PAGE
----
But–I am hereby making a promise to the blogiverse.  I’m never going to become what Bridget Jones would call a ‘smug married.’    I still remember that decade of singledom and how much it sucked.  Possibly the worst part was the single v. couple line, the envy I often felt, the wondering why it couldn’t be me too, or why every guy I seemed to meet was already in a relationship.  Was there a memo to pair off Noah’s Ark style and I missed it?

Last night I went out to dinner with some old friends, one of whom I hadn’t seen in awhile.  My friend Robyn asked him what was new, and made a point of saying not just in relationships.  She went on to say how much she hated that, when all people ask about is relationships, as if that’s the only newsworthy thing in a person’s life.  While that is certainly the juiciest gossip, as my friend pointed out, it is hardly the end all and be all.

So I am reminding myself that I have a life outside my engagement, and that people don’t want to talk about wedding dresses all the time.  Everyone has been really sweet whenever I do talk about it, which I really appreciate.  Still, I’m not going to forget what it was like to be single.  Those are my ‘roots’ as it were.  That decade of singledom shaped me in a lot of ways, some for the better, some for the worse.  But those years led me to here, and my engagement.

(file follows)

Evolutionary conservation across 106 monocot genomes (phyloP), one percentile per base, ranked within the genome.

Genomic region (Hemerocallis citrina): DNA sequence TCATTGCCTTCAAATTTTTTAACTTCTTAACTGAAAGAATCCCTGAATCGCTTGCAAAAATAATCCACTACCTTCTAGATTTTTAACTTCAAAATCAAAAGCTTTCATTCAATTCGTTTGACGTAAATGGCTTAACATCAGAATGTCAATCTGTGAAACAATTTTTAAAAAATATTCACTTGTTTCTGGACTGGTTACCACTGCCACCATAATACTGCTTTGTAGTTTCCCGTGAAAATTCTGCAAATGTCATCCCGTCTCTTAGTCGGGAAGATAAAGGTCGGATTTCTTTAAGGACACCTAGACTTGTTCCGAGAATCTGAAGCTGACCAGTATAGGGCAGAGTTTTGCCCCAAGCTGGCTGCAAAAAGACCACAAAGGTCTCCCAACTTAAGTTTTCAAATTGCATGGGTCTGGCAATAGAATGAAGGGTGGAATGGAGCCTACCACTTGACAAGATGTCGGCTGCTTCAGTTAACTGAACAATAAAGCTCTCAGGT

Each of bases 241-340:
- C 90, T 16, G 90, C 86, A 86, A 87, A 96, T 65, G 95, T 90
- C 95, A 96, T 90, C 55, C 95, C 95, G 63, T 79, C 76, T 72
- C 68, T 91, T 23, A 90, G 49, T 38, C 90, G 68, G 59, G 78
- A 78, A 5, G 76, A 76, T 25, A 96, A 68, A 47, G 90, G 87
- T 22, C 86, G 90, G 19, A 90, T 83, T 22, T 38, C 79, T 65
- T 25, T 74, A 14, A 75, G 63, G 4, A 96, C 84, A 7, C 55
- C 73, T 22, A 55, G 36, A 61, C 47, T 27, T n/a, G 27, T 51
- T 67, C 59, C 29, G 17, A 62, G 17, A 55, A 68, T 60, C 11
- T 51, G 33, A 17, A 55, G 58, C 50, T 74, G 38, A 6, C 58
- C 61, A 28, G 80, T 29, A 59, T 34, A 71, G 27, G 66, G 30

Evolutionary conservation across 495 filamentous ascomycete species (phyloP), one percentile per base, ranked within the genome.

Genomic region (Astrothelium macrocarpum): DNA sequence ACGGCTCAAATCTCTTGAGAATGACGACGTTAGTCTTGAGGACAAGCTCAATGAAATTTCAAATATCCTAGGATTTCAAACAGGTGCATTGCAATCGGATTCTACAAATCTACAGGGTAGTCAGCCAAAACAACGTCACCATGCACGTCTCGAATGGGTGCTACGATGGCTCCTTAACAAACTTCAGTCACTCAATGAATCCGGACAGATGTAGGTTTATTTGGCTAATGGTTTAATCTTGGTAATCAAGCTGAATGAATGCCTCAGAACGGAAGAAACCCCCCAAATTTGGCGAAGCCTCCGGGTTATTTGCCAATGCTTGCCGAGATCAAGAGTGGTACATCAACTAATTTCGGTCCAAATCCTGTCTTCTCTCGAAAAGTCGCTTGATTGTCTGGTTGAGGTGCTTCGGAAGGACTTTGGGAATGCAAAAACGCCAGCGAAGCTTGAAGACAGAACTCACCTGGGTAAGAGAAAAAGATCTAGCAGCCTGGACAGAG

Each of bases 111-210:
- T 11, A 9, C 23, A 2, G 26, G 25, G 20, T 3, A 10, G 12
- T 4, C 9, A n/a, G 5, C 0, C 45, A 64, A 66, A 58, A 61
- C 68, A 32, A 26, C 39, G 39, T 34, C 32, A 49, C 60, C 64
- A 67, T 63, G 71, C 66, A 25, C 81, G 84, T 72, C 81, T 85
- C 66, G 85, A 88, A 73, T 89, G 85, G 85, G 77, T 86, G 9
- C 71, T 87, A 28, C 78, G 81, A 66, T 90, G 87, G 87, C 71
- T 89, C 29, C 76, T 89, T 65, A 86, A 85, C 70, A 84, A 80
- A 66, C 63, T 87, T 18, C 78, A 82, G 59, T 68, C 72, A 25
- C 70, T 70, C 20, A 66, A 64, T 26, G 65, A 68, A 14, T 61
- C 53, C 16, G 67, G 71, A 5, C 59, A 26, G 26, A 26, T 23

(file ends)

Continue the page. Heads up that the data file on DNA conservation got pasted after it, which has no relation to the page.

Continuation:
That said, I hope people also take heart from my story.  When I first got back from my whirlwind month of romance in August, I went to Robyn’s birthday party and I was talking to one of her friends who I know.  She said to me ‘you give me so much hope, that this all just happened so suddenly.’  True story!  Seriously–I was the worst single person in the world.  I moaned and cried and did very little in actuality.  I got some crushes on some dudes in deeply committed relationships.  I went on some dates with a Swede who was the worst kisser in the world and insisted on kissing me in public, and another guy who was the blandest guy in the world.  I tried eHarmony, Match.com, OK Cupid, all with almost no success.

I was seriously about to give up hope.  I started having ‘what if’ daydreams, planning what I would do if I never got married, wondering how I would cope for singledom forever and never having a family.  When other people would helpfully try to suggest that someone was out there for me, I would respond with ‘But what if he’s on the other side of the world and I never get to meet him?’

As it happens, he was on the other side of the world, but I did get to meet him.  And I would say he was well worth the wait.

So the moral of the story is–there really is someone out there.  There may not be plenty of fish in the sea, as it were (a phrase the fiance particularly reviled in his days of singledom), but if you wait and watch, you can catch your fish.  And really, all you need is one.

Auld Lang Syne, or rather, to the days ahead

Tonight I was watching the Sex and the City movie, because hey, it’s Saturday night and nothing’s on tv, and nothing is a touchstone for girls everywhere like SATC.  One of my favorite scenes in the movie is the New Year’s Eve one, where Carrie races downtown to be with Miranda so that neither has to be alone on New Year’s.  Having spent a lonely New Year’s or two in my life and knowing it’s pretty much the most depressing thing on the planet, this scene always makes me tear up.